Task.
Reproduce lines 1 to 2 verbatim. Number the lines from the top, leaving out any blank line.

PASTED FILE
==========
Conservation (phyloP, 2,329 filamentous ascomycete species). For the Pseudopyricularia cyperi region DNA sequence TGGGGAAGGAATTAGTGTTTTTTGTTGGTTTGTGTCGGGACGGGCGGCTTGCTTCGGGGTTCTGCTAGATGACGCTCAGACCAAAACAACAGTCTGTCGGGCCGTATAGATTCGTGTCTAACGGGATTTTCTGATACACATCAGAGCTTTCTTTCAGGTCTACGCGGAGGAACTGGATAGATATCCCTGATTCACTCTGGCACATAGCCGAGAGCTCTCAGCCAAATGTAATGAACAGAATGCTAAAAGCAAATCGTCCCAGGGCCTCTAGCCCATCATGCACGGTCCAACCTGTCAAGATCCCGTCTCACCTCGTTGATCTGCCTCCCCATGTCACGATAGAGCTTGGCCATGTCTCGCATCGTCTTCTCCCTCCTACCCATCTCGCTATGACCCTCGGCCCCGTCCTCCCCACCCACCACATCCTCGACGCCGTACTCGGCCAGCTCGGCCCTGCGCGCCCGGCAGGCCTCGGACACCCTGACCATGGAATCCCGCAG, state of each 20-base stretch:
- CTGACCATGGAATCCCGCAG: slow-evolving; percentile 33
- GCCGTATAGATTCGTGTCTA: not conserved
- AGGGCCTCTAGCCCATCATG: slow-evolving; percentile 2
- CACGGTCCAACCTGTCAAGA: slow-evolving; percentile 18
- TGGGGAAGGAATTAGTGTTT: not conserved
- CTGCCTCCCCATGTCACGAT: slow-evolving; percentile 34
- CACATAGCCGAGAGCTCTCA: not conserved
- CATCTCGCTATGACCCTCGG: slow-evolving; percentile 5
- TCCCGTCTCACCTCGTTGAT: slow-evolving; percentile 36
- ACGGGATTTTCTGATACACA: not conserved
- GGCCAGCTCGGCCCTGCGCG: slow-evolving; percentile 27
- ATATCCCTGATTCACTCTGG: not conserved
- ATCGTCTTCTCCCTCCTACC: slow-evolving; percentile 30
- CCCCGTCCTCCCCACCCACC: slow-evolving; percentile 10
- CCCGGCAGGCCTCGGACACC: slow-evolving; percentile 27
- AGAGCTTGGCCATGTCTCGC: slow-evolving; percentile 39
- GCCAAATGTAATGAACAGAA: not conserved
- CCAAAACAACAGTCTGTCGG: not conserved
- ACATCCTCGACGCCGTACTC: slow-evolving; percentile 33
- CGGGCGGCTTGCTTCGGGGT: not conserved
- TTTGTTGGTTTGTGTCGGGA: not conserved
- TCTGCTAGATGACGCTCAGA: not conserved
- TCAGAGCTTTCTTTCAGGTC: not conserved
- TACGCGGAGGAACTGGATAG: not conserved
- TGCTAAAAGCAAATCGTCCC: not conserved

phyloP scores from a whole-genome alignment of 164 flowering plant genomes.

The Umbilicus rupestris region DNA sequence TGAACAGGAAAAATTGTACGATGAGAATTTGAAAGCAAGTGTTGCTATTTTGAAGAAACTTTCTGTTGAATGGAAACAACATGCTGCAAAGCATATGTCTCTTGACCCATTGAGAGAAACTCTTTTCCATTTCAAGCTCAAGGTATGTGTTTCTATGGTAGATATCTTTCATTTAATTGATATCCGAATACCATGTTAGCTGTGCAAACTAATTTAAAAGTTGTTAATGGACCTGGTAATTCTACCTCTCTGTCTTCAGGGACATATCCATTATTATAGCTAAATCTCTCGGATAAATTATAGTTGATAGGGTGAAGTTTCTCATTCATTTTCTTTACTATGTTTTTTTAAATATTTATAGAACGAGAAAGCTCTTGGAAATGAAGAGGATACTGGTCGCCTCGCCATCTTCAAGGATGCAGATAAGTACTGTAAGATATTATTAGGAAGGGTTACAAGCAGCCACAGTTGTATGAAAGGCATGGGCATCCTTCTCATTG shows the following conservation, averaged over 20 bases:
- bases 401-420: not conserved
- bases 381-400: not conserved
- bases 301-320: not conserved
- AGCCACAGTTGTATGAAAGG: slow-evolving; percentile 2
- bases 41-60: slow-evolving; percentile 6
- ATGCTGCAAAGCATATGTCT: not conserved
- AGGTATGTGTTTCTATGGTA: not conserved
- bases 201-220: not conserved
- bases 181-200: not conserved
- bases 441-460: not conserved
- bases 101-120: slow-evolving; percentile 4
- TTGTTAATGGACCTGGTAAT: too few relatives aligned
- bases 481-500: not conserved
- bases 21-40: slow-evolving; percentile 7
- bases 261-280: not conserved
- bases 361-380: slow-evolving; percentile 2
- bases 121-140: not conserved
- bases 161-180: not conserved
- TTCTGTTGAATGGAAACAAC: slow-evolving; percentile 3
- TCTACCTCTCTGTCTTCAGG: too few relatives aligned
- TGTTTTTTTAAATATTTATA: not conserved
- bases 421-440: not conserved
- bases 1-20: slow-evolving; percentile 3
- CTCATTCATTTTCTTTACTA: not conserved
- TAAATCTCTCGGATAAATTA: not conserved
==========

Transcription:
Conservation (phyloP, 2,329 filamentous ascomycete species). For the Pseudopyricularia cyperi region DNA sequence TGGGGAAGGAATTAGTGTTTTTTGTTGGTTTGTGTCGGGACGGGCGGCTTGCTTCGGGGTTCTGCTAGATGACGCTCAGACCAAAACAACAGTCTGTCGGGCCGTATAGATTCGTGTCTAACGGGATTTTCTGATACACATCAGAGCTTTCTTTCAGGTCTACGCGGAGGAACTGGATAGATATCCCTGATTCACTCTGGCACATAGCCGAGAGCTCTCAGCCAAATGTAATGAACAGAATGCTAAAAGCAAATCGTCCCAGGGCCTCTAGCCCATCATGCACGGTCCAACCTGTCAAGATCCCGTCTCACCTCGTTGATCTGCCTCCCCATGTCACGATAGAGCTTGGCCATGTCTCGCATCGTCTTCTCCCTCCTACCCATCTCGCTATGACCCTCGGCCCCGTCCTCCCCACCCACCACATCCTCGACGCCGTACTCGGCCAGCTCGGCCCTGCGCGCCCGGCAGGCCTCGGACACCCTGACCATGGAATCCCGCAG, state of each 20-base stretch:
- CTGACCATGGAATCCCGCAG: slow-evolving; percentile 33